The automatic implantable cardioverter-defibrillator (AICD) has been shown to reduce the mortality rate of patients with malignant ventricular tachyarrhythmias. This report describes experience with implantation of 36 automatic implantable cardioverter-defibrillators (AId-B and AID-BR models) in 22 persons over a 44 month patient follow-up period (mean 19.6 months). There were five deaths: two patients died suddenly 22 and 29 months, respectively, after their second implant, one died of congestive heart failure, one died of respiratory failure and one died of catheter sepsis. Although 11 (50%) of the 22 patients never received a countershock for a ventricular tachyarrhythmia and are still alive, the other 11 received one or more spontaneous countershocks. Nine patients (41%) experienced spurious shocks during the follow-up period. Assuming that the first shock for presumed ventricular tachyarrhythmia prevented death, the hypothetical cumulative survival of patients at 42 months would have been 34 ± 14.1% in the absence of an automatic implantable cardioverter defibrillator rather than the actual survival rate of 59 ± 16.8%. The cumulative device survival of the 36 AID-B units was 92 ± 5.62% at 15 months but diminished to 37 ± 14.4% by 20 months. No unit lasted longer than 22 months. There were 12 battery depletions. The number of shocks emitted did not influence unit longevity. The manufacturer's elective replacement indicator is of uncertain validity. Six units remained active 7 to 17 months after surpassing their replacement indicator. The automatic implantable cardioverter-defibrillator prolongs the life of many patients with otherwise intractable arrhythmias. Problems remain with this early generation device including the imprecision of its arrhythmia detection system resulting in false-positive discharges, the limited longevity of its battery, lack of programmability and an inadequate device follow-up system.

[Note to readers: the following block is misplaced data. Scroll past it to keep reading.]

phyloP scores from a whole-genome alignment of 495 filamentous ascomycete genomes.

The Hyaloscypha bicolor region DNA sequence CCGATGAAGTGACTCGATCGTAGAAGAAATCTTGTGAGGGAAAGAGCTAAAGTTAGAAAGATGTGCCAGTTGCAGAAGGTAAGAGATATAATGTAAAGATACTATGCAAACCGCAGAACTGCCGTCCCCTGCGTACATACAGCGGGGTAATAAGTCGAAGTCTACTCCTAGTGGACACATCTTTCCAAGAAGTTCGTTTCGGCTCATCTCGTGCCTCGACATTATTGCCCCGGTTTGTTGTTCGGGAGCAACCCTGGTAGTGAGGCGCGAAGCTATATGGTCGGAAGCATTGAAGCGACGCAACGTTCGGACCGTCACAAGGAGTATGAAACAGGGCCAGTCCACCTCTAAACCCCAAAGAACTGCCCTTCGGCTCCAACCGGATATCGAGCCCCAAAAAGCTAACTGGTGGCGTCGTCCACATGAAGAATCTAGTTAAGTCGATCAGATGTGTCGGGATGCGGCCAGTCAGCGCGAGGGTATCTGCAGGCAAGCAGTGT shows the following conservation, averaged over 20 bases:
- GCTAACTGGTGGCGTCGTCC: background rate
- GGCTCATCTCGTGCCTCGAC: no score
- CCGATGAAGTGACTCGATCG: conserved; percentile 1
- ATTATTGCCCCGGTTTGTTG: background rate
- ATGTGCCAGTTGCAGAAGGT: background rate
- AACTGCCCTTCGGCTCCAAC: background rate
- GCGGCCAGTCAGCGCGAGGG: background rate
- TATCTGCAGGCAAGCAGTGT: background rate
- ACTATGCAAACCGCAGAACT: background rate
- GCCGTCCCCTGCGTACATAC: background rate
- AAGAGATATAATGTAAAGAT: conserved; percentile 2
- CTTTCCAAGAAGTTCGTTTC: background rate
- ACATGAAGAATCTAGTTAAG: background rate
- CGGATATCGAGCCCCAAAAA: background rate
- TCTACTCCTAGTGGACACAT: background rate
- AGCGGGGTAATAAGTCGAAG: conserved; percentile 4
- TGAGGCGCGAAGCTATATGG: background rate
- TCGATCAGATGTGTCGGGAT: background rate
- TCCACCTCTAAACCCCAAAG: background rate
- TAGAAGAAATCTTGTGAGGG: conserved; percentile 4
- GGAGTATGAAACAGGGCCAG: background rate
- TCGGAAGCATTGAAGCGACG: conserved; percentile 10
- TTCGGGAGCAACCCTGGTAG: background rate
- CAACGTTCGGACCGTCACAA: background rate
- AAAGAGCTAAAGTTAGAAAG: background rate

ASJC Scopus subject areas
- Cardiology and Cardiovascular Medicine